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The word was “fucking,” and Cory Oberndorfer didn’t come up with it himself. The D.C.-based artist, who finished installing his mural, “Bitter/Sweet,” at American University’s Katzen Arts Center last week, had gathered phrases for his text-based work from an online survey he’d conducted last year.
Wednesday night, he found out via text that a university administrator might have a problem with one of the words he’d used. Yesterday morning, Oberndorfer was looped into an email thread with an administrator who gave him an ultimatum: Cover the offending word or destroy the entire work. So he painted over it with a black rectangle (above), just barely covering the letters’ midsection, a censor bar that lets some of the word still poke through.
“It was ridiculous,” Oberndorfer says. “Yes, it was profanity, but it’s on a university campus and in an arts center, and given the context of the mural, I don’t think it was presented in an offensive way.”
“Bitter/Sweet” is a network of candy hearts emblazoned with the answers to Oberndorfer’s love and heartache-themed survey questions: What’s the most romantic thing anyone’s ever said to you? The most hurtful thing? What are your favorite and least favorite clichés about love?
As part of AU’s alumni artist series, the university invited Oberndorfer to do a piece at the Katzen. He proposed the mural about a year ago and, after it was approved, secured a $7,000 Community Arts Program grant from the D.C. Commission on the Arts and Humanities. (A spokesperson for the arts commission says DCCAH is not currently in conversation with Oberndorfer or the university about this project: “It’s an AU issue right now.”)
Oberndorfer didn’t anticipate using any R-rated language—that’s not usually his style. But since his work was to be based on public response, he couldn’t be sure. Because the Katzen is often used as a venue for public events, some of which were booked before Oberndorfer finalized the content of his mural, he agreed to cover any potentially offensive words during special events. Painting over a portion of the work was never part of the agreement.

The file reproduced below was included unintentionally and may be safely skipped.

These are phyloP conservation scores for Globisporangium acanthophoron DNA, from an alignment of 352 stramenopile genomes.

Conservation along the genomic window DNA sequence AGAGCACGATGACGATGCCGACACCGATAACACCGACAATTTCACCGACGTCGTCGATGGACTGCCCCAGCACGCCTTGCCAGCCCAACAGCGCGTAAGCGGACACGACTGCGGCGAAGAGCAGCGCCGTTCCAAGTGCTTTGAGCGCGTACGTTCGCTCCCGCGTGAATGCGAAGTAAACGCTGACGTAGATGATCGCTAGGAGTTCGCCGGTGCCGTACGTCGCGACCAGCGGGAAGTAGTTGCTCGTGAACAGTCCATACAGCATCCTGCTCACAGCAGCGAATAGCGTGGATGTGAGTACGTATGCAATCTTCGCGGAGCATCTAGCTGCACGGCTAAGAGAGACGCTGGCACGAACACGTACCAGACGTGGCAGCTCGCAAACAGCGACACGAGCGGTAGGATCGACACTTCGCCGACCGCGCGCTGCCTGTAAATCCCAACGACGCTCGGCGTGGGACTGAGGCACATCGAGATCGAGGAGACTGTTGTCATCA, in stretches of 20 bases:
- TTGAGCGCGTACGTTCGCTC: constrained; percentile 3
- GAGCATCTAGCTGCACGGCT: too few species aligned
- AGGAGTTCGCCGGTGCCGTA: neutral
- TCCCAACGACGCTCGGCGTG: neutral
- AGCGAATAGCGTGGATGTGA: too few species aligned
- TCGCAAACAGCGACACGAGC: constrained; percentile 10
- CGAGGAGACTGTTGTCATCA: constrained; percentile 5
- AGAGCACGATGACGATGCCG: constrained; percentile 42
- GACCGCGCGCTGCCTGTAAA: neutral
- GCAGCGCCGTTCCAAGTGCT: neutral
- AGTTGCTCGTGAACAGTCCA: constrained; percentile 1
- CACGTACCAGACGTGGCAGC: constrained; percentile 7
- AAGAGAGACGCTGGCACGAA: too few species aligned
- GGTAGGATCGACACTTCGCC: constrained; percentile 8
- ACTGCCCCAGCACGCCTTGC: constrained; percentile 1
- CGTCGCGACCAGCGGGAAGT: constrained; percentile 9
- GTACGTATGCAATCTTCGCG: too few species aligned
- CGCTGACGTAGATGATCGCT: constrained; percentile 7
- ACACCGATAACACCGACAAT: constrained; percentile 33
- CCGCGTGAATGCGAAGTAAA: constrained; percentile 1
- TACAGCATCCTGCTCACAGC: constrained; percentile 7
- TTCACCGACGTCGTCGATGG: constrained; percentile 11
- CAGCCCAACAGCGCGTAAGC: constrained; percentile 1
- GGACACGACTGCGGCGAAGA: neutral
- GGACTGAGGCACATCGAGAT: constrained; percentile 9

Now, Oberndorfer is working with AU associate art professor Zoe Charlton to find a better way forward for his mural. In an ideal world, he says, he’d restore his work to its original state (below). “This is a bigger issue about sensitivity and censorship,” Charlton says. “What we’d like to do in our department and program is be an advocate for the artist….It’s a really wonderful piece and we need opportunities to talk about these bigger issues surrounding censorship.”
Charlton says she plans to organize a public forum on censorship with other departments and students, where Oberndorfer can discuss the challenges of working in a large institution and the artistic decisions he made in the piece.
Update, 2/5/15: At the direction of university officials, Oberndorfer repainted his mural to its original state on Monday night. He will temporarily cover up the word “fucking” by request for special events.
The university released a statement confirming that the art would be un-censored: “American University will not censor art. The mural, “Bitter/Sweet” by Cory Oberndorfer, currently showing in the center will remain there. The center will work with Mr. Oberndorfer to restore the mural to its original state. However, we hope that the community appreciates our intention to be sensitive and responsible as we display art in a very public space. As much as our goal is to preserve and share the vision of artists, we must also consider the young students, children, parents, and all members of the community who grace our halls throughout the day.”
On Facebook, Charlton reemphasized the art department’s support of the mural: “Some of the comments around the display of Bitter/Sweet are unfortunate; however, we are super excited about the conversations that his work has generated. Sensitivity, art in public spaces, collegiality, institutional support, relevance…Arts ability to provoke and inspire…these are the issues that engage us, our students and the greater DC community in which we belong. We love you DC! From the inception of the mural, Cory let us know that he felt sensitive to the collaborative nature of the project and the communities that use the space on a regular basis. We are glad that the work will be restored to its original form and look forward to continuing to support wonderful projects in the Katzen Arts Center.”
Photos by Cory Oberndorfer